I’ve uncovered some interesting information that has been hiding in plain sight on the City of Kitchener’s website.
I’m discovering that sadly it seems the site was never intended to be a true district for people along the lines of the Distillery District. I suggest that including “District” in the name was a mistake if that was the original plan. But maybe it was foresight into what was possible. The vision document has a page devoted to “Places to Gather” that shows outdoor uses, a page on “Outdoor Festivals,” the “vision” and “the steps” pages both feature outdoor dining.
Create a vibrant community – the Tannery District where people come together to work, play and share ideas
On the upside to implement the vision, have outdoor festivals and places for people to gather, the project requires outdoor spaces that are pedestrian-friendly similar to those found at the Distillery District in Toronto.
The brief by Cadan on its plans (with selected annotations)
Portions of the site will be opened up to general public access.
I don’t see how this statement fits with the vision document unless there are more opportunities for people to mill about, explore and people watch such as those offered by incorporating the four building on the other side of Joseph into the project.
The Tannery will incorporate a number of innovative strategies to reduce parking demand and automobile dependence. Spaces will be provided for the use of a car sharing agency (such as Zipcars or Grand River Car Share). This will allow tenants to take alternate means of transit to get to their workplace and still have the convenience of an automobile for out of offi ce meetings or errands.
The site is strategically located near Victoria Park, giving users access to an extensive network of off road trails. Bicycle parking areas will be provided near principal entries and for tenants in secure indoor spaces. Showers will be provided as part of the facilities. Dedicated areas, with separate street address, will be provided for motorcycle and scooter parking to encourage more energy efficient modes of transport.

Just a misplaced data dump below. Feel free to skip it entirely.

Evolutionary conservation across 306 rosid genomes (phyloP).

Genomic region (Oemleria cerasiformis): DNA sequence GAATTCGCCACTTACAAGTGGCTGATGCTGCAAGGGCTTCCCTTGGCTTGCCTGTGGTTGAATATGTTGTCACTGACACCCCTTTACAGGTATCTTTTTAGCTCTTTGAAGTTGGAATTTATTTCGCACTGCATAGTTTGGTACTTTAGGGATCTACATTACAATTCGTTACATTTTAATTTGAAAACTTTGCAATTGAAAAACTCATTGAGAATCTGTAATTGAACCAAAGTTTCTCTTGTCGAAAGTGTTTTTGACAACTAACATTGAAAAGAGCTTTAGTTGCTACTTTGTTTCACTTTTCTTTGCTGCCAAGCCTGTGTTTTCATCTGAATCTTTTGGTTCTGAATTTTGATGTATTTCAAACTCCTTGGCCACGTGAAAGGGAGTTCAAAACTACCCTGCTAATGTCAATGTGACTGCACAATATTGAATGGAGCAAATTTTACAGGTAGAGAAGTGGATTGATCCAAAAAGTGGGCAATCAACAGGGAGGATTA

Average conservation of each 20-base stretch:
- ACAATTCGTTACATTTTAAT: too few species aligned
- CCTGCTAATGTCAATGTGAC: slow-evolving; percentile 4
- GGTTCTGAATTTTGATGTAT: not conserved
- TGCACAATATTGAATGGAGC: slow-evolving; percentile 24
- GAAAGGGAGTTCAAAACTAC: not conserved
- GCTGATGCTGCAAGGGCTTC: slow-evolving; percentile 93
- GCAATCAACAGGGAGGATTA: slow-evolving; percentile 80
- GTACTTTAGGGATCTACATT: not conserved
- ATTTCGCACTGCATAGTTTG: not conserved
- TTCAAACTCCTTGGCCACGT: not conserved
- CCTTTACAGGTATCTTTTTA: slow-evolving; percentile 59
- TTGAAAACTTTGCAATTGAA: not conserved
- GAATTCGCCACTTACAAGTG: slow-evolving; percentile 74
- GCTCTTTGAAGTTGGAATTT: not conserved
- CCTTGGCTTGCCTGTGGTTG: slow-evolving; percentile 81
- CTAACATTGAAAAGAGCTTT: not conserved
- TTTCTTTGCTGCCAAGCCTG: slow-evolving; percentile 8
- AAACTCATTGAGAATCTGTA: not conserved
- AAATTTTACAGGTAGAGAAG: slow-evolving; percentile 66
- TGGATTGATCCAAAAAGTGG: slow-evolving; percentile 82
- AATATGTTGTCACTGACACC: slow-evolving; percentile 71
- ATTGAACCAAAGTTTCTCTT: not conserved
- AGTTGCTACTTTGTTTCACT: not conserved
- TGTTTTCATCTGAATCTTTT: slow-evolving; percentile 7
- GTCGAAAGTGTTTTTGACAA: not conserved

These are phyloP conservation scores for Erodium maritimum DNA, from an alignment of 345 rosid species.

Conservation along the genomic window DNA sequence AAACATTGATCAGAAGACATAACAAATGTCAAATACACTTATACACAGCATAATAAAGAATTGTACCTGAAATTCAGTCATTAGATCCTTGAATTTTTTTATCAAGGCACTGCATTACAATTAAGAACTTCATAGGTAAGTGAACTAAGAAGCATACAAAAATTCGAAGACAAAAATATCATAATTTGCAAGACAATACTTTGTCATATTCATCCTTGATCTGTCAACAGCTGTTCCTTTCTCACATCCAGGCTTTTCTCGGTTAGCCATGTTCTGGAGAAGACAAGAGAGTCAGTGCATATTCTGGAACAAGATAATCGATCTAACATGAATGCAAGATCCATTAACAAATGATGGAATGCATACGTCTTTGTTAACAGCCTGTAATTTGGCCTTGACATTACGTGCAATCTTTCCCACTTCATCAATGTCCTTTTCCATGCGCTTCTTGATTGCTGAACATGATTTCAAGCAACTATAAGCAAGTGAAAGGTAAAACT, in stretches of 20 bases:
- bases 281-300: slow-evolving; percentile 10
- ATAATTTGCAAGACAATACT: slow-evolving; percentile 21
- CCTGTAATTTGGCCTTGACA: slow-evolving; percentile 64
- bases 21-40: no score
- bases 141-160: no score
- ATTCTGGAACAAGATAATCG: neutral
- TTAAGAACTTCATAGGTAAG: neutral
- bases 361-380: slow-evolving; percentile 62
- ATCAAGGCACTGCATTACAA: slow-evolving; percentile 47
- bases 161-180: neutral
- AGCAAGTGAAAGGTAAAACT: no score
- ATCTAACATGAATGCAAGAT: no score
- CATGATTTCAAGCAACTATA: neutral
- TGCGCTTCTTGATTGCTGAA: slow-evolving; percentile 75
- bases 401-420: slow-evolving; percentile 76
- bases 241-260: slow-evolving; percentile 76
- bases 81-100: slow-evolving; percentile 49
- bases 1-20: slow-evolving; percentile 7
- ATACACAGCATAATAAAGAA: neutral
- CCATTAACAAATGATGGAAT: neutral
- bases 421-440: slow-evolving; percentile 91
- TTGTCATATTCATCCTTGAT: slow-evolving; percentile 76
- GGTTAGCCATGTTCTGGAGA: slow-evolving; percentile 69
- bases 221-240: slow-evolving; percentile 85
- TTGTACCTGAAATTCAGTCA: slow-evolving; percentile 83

Proximity to two main bus routes, the Charles Street Transit Terminal, and the Kitchener VIA rail station add alternative methods of transportation to the site. In addition, a proposed future LRT transit will provide even better transit connections.
We expect to attract tenants from the Schools of Pharmacy and Medicine. These tenants will not need cars to access the site as they will be crossing the street.
All of these factors reduce the parking demand anticipated.
Parking will be provided: on the street in the current perpendicular parking arrangement, on site in a new surface lot proposed at Victoria and Charles streets, and on a temporary lot on the adjacent block on Joseph Street.
A couple interesting items to comment on.
- I was excited to see such a strong emphasis placed upon alternative transit options to reduce the need for parking.
- Has a car sharing arrangement been made? Is it being promoted to incoming tenants?
- Unfortunately, I also saw that the plans have existed all along for “temporary” parking lot across Joseph Street. No mention of the buildings but we can assume their demolition has always been a part of the plan. The latter is confirmed in the “conceptual development” section:
A potential redevelopment opportunity at Joseph and Victoria for either office or mixed uses which could include a multi level underground garage.
While this information appears pessimistic at first, I stand by my earlier posts and remain optimistic that the strong public support for a true district will be heard by both the City of Kitchener and Cadan. Just because we are seeing exciting possibilities should not be a barrier to making them a reality. If we continue to speak with one voice that we love what we’re getting but want the project to take the next logical step, then I believe that can happen. If we can get the city to recognize how a making the Tannery a District can bring the desired street life to downtown, I am sure that city officials can once again take a proactive approach to downtown development and help make it happen.